• After the fall of the Taliban, the rebuilding of the Afghan health care system, from scratch, provided opportunities to integrate mental health into basic health services through the use of funds that became available during this complex humanitarian emergency.
  • Practice-oriented mental health trainings for general health workers and ongoing clinical supervision in the basic health care system led to substantially increased demand for and access to basic mental health care services.
  • Treatment of mental disorders within the health care system needs to be accompanied by a community-based approach that focuses on psychosocial problems.
  • Addressing service delivery needs in a fragile state has to be accompanied by capacity building and policy development in order to foster structural changes within the health care system.

….

Looking to the Future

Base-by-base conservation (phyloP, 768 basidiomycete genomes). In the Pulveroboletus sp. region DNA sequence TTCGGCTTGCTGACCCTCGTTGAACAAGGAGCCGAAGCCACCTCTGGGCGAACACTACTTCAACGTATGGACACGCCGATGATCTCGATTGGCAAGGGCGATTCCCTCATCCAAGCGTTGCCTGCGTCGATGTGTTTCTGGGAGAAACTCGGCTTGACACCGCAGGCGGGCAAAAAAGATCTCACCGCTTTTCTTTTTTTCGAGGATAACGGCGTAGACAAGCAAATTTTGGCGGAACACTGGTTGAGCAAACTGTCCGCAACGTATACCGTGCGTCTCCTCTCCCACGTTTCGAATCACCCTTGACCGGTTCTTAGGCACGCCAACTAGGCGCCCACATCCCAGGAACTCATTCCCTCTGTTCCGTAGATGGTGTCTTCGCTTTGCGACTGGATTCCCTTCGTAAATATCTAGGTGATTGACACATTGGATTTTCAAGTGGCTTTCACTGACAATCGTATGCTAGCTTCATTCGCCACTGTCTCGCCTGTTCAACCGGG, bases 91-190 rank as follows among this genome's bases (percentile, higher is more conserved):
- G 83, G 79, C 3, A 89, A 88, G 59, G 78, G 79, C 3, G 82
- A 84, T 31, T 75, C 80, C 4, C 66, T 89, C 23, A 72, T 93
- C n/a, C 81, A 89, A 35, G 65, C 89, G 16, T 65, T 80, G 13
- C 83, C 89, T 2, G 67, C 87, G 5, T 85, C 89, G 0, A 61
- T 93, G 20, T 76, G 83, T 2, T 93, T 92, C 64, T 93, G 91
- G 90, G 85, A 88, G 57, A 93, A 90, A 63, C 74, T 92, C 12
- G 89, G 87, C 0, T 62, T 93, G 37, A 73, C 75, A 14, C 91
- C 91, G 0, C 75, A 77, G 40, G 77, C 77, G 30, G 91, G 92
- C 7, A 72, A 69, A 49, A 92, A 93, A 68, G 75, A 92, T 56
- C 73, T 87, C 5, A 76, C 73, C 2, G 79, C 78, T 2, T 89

The experience in Nangarhar shows that, even within a fragile and resource poor context, it is possible to develop integrated services for mental health and psychosocial support, to rapidly cover an area of more than a million people. It is important to use funds available during a humanitarian emergency to pursue lasting improvements in the health care system [28]. There is an urgent need to develop a system of routine outcome measuring tools that includes both symptom reduction and improvement of social functioning. It is challenging to develop context-specific and low-cost outcome measures, but recent evidence for child psychosocial programmes in post conflict areas demonstrates that it can be done [29]. People with a limited background in mental health care can deliver integrated services, once their tasks are integrated within a system of care that includes focused, competency-based trainings, regular supervision, and refresher training [30]. It is important to strengthen the psychosocial elements of treatment within the health care system, and to ensure that the social context in which the symptoms occur and are maintained, are considered in the treatment plans of health care providers. The most recent version of the BPHS includes the addition of psychosocial counsellors at the district hospitals and comprehensive health centres. Preliminary evidence on the effectiveness of adding psychosocial counselling in primary health care settings in Afghanistan is encouraging [31] Apart from health system–based interventions, the authors have learned the importance of addressing psychosocial problems through activities outside the formal health care sector to strengthen self-help and foster resilience.